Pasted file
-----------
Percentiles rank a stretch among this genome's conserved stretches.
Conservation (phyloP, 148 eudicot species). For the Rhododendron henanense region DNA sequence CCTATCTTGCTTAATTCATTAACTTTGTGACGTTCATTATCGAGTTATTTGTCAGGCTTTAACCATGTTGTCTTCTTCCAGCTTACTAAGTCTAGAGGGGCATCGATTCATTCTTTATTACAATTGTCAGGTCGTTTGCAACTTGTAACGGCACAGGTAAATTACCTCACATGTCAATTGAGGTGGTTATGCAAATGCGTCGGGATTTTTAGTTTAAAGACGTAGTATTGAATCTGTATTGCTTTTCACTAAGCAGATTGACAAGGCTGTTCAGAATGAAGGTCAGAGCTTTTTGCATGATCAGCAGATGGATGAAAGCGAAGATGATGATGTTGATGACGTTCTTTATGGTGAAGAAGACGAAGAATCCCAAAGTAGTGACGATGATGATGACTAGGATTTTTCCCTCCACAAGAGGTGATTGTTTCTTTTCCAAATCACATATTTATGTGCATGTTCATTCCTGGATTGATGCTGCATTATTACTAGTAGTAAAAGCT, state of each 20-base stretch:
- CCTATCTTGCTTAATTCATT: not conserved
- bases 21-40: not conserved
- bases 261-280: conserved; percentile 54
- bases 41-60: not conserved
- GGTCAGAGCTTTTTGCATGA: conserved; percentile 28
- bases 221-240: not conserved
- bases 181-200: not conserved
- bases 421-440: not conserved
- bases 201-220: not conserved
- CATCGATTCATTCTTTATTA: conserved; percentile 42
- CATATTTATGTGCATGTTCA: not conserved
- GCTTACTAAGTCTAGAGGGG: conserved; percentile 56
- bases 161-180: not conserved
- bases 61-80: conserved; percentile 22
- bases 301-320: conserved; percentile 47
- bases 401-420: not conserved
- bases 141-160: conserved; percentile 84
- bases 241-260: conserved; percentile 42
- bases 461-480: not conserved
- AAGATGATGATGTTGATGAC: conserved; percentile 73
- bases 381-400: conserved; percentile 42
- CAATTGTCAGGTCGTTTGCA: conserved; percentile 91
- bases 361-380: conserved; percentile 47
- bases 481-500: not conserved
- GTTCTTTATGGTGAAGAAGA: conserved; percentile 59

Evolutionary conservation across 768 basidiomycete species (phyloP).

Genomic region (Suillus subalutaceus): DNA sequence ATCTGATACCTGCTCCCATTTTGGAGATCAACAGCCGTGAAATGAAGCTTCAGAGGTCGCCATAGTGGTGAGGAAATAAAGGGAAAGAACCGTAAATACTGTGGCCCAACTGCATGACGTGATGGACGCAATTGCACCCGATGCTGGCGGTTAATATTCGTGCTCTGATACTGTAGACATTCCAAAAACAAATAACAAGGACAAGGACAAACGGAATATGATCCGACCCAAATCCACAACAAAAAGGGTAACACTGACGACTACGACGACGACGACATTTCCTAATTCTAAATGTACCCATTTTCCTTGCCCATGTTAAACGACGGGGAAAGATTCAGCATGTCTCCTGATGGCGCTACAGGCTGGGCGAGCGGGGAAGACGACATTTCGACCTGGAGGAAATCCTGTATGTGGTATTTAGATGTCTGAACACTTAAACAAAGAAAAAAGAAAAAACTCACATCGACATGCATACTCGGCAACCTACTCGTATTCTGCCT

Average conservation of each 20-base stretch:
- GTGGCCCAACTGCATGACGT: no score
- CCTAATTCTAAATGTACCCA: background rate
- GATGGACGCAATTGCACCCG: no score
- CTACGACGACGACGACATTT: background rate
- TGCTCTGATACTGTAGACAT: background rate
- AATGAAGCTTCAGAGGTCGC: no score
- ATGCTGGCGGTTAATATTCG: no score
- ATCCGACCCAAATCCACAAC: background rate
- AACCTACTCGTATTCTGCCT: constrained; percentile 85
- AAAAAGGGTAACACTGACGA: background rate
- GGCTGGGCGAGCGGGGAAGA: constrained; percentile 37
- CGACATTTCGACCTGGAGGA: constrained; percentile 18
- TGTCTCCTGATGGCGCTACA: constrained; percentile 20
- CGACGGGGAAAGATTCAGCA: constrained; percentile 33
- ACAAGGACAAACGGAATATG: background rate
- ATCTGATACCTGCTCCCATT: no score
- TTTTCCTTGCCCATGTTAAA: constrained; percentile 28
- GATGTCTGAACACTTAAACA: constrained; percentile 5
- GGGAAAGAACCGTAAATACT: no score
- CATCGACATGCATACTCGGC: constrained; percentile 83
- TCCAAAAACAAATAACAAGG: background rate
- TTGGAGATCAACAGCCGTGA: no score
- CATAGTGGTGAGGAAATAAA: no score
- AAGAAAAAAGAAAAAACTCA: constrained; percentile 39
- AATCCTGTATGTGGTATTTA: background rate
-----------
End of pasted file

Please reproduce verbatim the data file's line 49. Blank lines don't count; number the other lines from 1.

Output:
- GGGAAAGAACCGTAAATACT: no score